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Top Reasons CEOs Get Sued—and How to Avoid Them

It’s no secret that lawsuits can often be frivolous, and CEOs are not exempt from getting sued. The last thing your company needs is a lawsuit that could have been avoided. Whether filed by a disgruntled employee or the SEC, lawsuits of any scale can damage your company. Below are some of the top reasons CEOs get sued and how you can avoid them.

  1. Insider Trading

Every CEO knows it exists, but most think they will never be involved. Yet the Wall Street Journal reported in 2012 that over 1,000 CEOs traded their company’s stock ahead of corporate news that later affected their share prices. Since then, the numbers have only gone up. The SEC and the Department of Justice are keenly aware of this, and they are heavily focused on nabbing those involved in insider trading. The best way to avoid insider trading is to get rid of the temptation. Create a Rule 10b5-1 trading plan. This is a written plan showing you have predetermined the time and price at which you will sell stock. This plan is documentation that your trades were made legally and even if you had access to nonpublic information, it did not affect your decision to buy or sell stock.

  1. Social Media Blunders

Social media is, as always, a blessing and a curse when it comes to business. CEOs hopping on Facebook and Twitter to relate to clients often end up in hot water over impulsive posts. In 2012, Netflix CEO Reed Hastings posted: “Netflix monthly viewing exceeded 1 billion hours for the first time ever in June. When House of Cards and Arrested Development debut, we’ll blow those records away.” The SEC was all over Hastings in a matter of days. Hastings was accused of providing selective disclosure of information to investors. The SEC holds that public companies should disclose material information through public filings or press releases, not via social media. If you are questioning the content of your post, send a simultaneous press release to cover yourself legally. Social media is also a breeding ground for other problems, including harassment. Martin Shkreli, Daraprim CEO infamous for spiking the price of the drug by 5,500 percent overnight, was accused of harassing a former employee over social media. Shkreli allegedly sent a plethora of threatening Facebook messages to the ex-employee and was charged with harassment. CEOs should never pursue individuals via social media while representing the company. Always act in a professional manner online.

  1. Blocking Communication

T-Mobile was recently made an example of by the NLRB. The company was found guilty of having its 50,000 employees sign unlawful handbooks. The NLRB ruled that T-Mobile had violated the National Labor Relations Act in 11 different ways, but nearly all of them involved blocking communication. T-Mobile employees were not allowed to make comments about the company to media sources or discuss their salary openly. CEOs should foster open communication in their companies, not only to create a healthy environment but also to avoid lawsuits. Ensure that your company’s compliance program encourages internal reporting of violations of the securities laws and that complaints are handled properly. It is a good idea to hire an attorney to draft or review your company’s handbook and new-hire documents to ensure that they are in compliance with the National Labor Relations Act.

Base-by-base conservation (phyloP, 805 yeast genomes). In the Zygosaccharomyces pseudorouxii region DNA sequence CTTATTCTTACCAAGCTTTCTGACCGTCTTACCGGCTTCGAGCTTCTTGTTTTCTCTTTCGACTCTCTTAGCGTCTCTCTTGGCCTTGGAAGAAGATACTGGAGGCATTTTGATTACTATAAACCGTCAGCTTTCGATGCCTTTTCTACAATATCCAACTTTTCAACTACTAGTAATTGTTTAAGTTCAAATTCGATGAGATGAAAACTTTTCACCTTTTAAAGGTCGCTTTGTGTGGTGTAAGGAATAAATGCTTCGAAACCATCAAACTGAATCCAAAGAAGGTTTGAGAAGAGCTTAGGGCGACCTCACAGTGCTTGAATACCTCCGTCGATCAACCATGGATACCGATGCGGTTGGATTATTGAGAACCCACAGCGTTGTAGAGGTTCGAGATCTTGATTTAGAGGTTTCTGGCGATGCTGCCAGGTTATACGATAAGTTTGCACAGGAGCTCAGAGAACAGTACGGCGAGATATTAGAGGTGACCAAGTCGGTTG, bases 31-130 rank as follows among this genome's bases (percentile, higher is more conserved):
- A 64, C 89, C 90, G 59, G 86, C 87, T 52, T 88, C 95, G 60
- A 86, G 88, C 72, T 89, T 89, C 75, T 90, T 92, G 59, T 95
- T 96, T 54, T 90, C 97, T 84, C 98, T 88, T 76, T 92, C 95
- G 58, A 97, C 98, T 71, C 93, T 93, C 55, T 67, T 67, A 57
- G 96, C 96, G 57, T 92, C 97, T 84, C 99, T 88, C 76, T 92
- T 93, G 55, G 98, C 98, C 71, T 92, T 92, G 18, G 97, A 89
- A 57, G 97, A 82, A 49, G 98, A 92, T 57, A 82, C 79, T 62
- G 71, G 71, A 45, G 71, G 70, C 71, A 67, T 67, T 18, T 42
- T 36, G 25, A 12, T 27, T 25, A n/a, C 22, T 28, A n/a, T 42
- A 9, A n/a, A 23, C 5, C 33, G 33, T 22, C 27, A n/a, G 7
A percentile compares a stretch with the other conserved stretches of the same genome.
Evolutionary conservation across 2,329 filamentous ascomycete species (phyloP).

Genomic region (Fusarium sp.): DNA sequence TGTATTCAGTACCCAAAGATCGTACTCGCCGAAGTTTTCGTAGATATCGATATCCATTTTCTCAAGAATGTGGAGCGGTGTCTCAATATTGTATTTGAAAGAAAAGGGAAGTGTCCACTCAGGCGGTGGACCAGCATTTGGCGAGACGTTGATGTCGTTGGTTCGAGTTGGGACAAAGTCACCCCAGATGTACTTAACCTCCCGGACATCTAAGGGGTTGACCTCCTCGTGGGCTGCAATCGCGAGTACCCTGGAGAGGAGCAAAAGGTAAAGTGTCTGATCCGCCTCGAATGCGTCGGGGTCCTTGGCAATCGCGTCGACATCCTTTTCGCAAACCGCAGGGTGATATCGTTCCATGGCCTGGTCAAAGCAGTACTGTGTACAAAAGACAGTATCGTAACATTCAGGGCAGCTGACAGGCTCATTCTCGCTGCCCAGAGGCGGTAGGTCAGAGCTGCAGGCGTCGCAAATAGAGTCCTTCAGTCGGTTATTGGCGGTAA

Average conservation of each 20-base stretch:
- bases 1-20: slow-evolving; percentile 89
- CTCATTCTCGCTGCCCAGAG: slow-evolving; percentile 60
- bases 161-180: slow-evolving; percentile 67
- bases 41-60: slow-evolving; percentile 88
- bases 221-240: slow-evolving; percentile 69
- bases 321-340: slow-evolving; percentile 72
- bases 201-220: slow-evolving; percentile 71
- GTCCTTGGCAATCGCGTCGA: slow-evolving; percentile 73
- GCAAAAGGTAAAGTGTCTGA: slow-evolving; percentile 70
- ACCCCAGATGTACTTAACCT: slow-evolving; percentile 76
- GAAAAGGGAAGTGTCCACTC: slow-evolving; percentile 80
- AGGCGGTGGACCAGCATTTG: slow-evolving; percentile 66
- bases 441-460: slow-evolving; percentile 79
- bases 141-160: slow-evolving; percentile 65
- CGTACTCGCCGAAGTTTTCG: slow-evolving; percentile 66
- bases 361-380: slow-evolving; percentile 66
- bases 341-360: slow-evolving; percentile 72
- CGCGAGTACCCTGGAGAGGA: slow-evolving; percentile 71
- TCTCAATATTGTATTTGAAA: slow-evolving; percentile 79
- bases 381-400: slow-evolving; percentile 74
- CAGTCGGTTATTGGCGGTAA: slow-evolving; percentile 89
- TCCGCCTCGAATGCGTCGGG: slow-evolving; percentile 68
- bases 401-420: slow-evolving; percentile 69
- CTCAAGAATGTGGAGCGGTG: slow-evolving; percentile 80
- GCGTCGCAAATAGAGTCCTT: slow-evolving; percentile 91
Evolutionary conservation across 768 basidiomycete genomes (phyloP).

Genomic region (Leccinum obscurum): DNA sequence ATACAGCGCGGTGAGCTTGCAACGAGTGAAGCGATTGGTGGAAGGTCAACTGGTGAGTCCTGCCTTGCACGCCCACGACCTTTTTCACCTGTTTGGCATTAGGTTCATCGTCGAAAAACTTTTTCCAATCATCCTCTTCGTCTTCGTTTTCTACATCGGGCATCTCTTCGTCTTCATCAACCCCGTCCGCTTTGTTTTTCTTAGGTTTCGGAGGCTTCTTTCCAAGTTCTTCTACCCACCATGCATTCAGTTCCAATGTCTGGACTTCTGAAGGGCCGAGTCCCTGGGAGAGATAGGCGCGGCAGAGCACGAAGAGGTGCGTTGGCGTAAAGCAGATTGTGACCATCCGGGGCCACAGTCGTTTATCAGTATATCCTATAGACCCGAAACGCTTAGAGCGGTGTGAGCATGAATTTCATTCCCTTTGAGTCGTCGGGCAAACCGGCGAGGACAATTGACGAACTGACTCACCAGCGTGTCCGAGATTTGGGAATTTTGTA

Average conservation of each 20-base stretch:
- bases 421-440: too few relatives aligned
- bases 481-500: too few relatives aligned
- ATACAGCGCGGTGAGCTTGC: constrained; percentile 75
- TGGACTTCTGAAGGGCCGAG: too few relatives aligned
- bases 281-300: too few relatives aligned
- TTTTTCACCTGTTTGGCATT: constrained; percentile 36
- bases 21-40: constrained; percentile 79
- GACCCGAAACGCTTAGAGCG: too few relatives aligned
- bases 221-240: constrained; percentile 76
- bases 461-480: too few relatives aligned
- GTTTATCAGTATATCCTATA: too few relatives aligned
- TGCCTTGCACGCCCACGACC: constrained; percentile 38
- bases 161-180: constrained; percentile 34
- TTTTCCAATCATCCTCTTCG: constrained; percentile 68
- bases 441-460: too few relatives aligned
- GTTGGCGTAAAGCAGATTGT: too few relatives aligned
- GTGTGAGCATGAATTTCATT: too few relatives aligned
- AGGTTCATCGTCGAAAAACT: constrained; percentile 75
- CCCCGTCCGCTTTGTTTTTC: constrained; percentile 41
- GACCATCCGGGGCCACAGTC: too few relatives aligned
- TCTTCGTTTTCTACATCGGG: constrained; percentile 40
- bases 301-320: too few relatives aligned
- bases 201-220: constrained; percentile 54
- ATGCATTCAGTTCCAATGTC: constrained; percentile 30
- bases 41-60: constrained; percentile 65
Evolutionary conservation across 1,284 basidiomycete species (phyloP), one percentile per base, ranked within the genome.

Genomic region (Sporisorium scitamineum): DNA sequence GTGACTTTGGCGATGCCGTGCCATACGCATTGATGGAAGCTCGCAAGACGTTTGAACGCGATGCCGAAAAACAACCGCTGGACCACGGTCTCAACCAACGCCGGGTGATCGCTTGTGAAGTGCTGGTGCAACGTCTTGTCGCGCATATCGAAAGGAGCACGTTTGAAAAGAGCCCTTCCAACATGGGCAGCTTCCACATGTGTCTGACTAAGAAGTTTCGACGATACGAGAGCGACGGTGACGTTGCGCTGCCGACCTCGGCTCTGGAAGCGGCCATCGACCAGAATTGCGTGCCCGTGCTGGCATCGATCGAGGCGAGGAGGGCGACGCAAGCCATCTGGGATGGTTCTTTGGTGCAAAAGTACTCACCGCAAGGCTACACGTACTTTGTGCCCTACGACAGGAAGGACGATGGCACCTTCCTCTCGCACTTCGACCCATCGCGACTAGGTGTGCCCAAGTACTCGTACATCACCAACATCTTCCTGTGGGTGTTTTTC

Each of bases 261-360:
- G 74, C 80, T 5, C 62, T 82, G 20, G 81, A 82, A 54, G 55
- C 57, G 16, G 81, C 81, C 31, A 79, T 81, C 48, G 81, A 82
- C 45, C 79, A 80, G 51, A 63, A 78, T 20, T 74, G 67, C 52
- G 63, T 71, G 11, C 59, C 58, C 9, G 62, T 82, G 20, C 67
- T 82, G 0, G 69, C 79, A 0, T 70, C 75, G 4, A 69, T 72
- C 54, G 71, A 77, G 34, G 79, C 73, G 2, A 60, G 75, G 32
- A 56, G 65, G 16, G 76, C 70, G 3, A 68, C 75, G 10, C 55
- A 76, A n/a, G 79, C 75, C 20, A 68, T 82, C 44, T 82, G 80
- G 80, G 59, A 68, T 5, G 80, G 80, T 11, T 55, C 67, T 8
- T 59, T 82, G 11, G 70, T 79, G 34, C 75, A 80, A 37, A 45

1. Inadequate Training

If you think managers and supervisors do not need human resources training, think again. You should never assume that your HR staff or in-house attorneys will handle all employee issues. All managers and supervisors should be well trained in good practices regarding hiring, performance management, disciplinary actions, and terminations. Improperly trained employees cause lawsuits; why rely on attorneys when you could just train your staff? Have clear training procedures in place and ensure that both the employers and the employees understand exactly what is acceptable in your company.

If a lawsuit does arise, contact a lawyer immediately. Many CEOs’ kneejerk response in being sued can itself harm their brand and reputation. Yet attorneys too attached to the company may not be able to offer all perspectives in fear of being slapped with a malpractice claim. First, CEOs should seek counsel who is willing to offer all options and properly evaluate the risk level of the lawsuit. Is it routine risk, complex risk, or risk that could put the company out of business? Let your attorney analyze this while you show restraint. Gather all information and discuss with appropriate parties before going to the press. Your desire is to win the lawsuit, but winning might be for naught if your entire brand is damaged in the process. In all cases, follow the above tips to keep your company—and yourself—out of trouble.

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